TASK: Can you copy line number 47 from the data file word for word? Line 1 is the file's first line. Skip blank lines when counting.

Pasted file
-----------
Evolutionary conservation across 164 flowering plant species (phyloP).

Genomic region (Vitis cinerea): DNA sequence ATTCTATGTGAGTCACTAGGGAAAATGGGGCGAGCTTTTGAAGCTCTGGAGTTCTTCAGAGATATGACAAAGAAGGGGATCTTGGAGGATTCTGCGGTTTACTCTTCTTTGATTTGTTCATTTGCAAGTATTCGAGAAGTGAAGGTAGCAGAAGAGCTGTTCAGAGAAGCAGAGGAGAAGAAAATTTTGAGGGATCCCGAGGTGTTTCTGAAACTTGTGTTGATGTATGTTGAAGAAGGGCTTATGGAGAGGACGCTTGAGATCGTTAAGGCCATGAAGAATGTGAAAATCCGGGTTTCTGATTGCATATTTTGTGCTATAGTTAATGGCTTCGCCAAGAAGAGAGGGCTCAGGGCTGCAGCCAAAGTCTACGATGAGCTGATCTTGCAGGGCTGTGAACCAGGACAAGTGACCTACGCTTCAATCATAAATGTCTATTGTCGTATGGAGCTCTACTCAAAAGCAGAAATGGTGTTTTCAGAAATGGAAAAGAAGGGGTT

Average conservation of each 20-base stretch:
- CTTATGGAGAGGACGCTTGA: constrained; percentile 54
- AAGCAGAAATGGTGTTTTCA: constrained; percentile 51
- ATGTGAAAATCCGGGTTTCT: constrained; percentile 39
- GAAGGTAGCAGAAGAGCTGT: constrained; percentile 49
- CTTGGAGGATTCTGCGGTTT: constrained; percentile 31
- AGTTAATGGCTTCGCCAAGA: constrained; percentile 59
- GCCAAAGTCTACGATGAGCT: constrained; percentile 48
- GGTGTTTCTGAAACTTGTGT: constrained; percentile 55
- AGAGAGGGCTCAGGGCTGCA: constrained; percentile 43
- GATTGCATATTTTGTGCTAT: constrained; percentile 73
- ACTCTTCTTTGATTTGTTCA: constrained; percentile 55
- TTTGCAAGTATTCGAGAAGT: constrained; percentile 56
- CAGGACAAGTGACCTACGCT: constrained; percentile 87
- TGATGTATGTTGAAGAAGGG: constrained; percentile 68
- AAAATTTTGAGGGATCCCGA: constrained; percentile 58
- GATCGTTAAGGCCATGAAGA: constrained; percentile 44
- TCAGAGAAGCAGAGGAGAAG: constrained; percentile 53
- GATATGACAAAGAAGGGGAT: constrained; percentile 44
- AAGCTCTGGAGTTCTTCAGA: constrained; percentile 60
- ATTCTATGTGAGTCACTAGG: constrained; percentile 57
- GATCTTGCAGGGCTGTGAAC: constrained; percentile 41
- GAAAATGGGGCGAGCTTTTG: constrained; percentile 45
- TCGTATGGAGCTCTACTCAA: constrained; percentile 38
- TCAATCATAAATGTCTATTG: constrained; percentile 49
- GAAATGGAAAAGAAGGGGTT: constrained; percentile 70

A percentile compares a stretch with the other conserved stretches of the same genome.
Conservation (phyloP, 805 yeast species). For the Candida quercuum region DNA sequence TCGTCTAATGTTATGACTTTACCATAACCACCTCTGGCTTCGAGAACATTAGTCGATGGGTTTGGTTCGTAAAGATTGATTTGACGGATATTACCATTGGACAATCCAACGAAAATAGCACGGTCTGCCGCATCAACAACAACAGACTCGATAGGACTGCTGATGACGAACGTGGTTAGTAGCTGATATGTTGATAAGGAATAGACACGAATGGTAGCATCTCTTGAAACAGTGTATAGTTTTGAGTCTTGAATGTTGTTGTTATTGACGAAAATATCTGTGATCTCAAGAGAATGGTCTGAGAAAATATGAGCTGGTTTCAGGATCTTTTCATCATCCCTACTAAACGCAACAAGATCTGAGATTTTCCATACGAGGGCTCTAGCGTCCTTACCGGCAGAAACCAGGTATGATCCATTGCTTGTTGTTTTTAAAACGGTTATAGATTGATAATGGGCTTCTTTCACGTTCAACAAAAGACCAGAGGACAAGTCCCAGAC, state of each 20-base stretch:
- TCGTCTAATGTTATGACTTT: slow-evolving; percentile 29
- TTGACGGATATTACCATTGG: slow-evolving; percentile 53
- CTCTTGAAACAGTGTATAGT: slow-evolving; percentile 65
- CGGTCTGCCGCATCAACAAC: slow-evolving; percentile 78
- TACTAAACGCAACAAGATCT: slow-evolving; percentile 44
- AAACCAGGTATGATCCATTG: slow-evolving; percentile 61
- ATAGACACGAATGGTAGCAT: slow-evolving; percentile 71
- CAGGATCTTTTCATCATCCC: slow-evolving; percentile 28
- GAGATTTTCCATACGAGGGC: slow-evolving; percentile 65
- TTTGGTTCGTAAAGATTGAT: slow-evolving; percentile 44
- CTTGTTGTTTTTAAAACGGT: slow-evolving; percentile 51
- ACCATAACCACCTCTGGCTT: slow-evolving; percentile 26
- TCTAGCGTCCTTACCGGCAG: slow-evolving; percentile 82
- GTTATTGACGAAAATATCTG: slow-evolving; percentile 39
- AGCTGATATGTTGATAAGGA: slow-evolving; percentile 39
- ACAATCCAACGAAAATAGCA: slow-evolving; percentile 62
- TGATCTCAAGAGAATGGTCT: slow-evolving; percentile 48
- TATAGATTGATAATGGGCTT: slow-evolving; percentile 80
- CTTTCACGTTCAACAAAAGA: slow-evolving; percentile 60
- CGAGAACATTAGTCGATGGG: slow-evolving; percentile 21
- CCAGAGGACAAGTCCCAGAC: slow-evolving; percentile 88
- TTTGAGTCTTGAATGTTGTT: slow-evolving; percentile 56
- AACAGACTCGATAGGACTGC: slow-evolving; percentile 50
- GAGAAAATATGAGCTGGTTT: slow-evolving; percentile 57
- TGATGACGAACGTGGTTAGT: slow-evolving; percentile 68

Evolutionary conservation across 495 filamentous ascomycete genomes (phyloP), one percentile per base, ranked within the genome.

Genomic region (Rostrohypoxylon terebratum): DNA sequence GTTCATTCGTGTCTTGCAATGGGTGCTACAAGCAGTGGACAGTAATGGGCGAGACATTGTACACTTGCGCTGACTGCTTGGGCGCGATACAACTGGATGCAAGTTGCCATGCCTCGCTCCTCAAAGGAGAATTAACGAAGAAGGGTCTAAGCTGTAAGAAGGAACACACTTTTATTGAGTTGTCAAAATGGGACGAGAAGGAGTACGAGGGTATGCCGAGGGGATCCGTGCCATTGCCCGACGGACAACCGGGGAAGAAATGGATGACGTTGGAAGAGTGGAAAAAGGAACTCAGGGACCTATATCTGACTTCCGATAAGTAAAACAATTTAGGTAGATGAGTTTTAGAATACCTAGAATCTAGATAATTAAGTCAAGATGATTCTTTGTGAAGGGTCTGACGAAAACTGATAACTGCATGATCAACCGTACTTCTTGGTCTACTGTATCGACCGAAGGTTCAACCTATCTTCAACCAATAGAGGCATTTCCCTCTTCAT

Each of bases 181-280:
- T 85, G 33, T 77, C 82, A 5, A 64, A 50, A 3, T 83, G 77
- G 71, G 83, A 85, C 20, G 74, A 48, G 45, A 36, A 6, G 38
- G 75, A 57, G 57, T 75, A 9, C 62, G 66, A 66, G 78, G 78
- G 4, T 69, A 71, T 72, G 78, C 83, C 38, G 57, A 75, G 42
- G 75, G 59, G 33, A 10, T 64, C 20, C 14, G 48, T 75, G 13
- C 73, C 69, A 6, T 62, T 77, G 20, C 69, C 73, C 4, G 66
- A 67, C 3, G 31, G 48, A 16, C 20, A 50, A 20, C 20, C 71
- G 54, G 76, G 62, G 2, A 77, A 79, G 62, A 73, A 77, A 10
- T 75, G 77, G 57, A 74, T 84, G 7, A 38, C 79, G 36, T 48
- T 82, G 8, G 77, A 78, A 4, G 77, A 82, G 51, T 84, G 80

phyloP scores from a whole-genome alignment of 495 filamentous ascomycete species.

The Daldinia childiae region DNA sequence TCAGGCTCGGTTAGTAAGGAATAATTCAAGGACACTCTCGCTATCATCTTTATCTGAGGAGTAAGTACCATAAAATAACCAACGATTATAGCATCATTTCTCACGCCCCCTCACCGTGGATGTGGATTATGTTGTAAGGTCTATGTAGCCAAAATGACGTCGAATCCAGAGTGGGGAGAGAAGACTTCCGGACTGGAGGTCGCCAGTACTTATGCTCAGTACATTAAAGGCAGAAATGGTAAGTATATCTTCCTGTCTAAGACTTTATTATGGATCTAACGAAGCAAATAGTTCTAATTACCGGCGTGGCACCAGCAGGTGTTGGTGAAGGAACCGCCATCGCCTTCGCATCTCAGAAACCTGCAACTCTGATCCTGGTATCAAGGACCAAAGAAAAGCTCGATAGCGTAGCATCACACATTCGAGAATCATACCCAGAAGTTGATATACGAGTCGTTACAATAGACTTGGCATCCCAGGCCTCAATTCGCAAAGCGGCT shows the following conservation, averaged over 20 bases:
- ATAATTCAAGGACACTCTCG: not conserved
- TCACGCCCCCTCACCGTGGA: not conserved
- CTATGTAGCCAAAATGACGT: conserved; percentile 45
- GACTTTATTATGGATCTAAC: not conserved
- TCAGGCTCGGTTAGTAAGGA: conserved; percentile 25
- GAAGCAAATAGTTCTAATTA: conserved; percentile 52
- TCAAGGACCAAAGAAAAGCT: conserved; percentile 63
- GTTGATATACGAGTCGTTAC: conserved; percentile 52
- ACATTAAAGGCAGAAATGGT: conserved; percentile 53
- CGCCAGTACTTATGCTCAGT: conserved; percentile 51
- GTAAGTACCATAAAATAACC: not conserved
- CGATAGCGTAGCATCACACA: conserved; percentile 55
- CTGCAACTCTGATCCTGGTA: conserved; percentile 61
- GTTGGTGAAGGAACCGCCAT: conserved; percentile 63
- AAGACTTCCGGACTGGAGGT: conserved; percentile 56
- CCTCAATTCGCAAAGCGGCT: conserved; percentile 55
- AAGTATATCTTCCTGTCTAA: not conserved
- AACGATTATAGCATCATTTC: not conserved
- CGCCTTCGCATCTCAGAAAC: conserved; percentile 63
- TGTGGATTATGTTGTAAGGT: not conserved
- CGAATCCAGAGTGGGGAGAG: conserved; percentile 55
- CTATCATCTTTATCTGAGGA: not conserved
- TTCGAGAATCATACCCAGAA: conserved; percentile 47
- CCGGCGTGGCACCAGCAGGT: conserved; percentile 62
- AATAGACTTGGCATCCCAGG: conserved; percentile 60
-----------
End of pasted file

- TGATCTCAAGAGAATGGTCT: slow-evolving; percentile 48